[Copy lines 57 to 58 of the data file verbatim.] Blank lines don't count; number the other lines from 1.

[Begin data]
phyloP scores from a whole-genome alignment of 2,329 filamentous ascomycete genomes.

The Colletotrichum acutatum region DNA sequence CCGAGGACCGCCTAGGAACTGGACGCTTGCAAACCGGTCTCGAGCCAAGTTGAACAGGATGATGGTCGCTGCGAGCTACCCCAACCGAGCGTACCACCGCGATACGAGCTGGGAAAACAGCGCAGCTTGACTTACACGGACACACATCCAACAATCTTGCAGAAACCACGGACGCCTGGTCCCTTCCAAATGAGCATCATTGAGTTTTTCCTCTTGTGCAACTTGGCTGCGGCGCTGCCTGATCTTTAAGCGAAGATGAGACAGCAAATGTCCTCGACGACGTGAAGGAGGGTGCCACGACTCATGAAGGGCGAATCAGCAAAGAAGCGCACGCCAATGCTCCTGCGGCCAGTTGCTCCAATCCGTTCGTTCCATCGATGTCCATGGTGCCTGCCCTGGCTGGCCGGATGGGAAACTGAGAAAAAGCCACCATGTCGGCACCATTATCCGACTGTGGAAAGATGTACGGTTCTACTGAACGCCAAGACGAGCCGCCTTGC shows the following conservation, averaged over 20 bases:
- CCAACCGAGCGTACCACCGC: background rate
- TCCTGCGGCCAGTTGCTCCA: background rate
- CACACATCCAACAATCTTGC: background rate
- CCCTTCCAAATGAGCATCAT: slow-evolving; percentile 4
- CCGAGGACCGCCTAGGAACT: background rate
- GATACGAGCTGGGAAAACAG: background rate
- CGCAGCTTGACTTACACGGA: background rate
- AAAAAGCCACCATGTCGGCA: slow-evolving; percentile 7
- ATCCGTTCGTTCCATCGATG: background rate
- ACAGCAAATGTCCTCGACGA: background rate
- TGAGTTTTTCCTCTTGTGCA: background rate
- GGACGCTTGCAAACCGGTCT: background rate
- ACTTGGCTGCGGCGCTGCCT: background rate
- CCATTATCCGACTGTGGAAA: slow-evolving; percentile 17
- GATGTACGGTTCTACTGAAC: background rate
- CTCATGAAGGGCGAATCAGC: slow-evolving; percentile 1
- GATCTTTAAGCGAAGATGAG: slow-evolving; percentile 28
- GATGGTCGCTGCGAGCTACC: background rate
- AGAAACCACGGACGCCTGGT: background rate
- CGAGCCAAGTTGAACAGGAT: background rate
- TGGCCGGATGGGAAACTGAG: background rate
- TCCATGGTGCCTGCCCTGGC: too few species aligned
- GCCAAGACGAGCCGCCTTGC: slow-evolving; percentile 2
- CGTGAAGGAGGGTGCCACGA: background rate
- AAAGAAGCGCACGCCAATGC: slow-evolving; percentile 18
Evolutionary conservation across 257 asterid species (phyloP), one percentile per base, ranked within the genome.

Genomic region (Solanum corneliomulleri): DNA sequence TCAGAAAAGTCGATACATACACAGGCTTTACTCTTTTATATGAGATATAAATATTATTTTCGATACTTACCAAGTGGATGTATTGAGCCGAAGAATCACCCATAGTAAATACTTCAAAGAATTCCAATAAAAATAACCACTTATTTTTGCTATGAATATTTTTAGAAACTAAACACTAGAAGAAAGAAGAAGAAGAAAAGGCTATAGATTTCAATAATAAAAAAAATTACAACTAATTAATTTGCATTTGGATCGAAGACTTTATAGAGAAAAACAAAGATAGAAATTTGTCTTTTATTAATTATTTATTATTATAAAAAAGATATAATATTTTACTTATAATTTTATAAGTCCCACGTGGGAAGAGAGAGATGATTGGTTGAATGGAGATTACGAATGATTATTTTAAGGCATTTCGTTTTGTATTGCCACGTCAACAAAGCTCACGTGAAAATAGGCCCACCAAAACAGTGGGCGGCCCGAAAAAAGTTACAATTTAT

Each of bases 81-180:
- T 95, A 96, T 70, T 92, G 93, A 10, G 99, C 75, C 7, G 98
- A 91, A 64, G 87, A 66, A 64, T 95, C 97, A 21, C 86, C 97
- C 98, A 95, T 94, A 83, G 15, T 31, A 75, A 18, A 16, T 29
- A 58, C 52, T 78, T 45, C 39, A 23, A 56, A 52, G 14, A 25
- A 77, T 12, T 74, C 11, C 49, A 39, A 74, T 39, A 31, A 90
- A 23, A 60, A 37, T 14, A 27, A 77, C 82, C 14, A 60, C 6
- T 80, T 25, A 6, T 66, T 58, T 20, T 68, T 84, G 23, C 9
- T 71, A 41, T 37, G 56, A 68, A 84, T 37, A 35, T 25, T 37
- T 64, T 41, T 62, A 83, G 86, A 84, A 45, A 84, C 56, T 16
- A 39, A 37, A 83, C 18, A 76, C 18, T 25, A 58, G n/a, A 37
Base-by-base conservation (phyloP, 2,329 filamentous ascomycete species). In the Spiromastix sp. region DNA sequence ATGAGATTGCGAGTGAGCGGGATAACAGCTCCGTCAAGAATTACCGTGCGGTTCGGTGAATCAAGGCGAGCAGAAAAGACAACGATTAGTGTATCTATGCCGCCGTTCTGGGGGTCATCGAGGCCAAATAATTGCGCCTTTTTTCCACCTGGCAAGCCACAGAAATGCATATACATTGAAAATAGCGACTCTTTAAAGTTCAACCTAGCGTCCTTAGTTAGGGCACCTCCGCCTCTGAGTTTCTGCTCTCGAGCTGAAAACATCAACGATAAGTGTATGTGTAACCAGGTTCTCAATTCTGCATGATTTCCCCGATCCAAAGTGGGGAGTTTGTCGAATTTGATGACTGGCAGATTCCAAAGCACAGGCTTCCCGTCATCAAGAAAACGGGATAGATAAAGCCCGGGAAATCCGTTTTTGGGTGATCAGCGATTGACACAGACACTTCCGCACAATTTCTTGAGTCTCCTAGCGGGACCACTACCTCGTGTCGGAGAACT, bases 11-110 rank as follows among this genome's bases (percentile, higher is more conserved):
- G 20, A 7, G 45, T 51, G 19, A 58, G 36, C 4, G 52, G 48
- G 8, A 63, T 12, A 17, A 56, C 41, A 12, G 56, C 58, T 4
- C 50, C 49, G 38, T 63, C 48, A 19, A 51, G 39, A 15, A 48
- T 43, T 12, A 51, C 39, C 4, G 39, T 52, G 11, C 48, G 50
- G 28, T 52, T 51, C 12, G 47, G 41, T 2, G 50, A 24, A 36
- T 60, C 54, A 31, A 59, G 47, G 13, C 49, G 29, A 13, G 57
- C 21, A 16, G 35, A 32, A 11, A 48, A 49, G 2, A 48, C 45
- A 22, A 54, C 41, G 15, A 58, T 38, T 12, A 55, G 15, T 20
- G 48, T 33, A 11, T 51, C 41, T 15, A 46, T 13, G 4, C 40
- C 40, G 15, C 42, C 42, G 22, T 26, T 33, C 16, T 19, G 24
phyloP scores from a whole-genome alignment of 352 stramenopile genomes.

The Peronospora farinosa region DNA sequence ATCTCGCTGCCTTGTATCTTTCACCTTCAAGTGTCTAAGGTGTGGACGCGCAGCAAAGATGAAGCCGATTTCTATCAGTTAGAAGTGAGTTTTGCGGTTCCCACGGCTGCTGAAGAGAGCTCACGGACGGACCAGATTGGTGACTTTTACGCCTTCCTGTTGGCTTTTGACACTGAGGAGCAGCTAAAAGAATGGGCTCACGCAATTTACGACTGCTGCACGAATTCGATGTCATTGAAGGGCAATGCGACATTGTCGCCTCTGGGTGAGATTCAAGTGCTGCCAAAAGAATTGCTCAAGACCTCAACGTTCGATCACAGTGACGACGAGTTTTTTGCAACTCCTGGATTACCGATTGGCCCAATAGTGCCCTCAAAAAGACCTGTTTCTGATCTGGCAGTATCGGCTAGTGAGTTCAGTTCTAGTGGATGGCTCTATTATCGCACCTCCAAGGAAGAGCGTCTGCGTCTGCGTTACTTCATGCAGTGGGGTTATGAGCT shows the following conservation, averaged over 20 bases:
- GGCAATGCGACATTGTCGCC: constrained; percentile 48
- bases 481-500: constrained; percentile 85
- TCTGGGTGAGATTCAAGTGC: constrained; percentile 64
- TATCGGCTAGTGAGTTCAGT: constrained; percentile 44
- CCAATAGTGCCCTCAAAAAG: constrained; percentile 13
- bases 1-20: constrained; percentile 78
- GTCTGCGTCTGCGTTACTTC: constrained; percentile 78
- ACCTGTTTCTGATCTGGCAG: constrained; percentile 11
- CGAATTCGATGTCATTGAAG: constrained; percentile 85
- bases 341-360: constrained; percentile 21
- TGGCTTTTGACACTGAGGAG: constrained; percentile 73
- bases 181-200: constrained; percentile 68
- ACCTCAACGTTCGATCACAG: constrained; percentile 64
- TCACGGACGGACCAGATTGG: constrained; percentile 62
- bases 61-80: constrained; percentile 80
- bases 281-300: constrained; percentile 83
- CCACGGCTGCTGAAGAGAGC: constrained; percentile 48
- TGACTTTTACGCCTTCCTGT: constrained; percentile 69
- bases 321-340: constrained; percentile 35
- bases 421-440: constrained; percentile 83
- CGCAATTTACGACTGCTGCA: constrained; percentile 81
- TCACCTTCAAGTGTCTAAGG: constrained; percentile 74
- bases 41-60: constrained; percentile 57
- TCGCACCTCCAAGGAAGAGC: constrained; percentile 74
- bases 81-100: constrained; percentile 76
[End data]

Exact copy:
- TATCGGCTAGTGAGTTCAGT: constrained; percentile 44
- CCAATAGTGCCCTCAAAAAG: constrained; percentile 13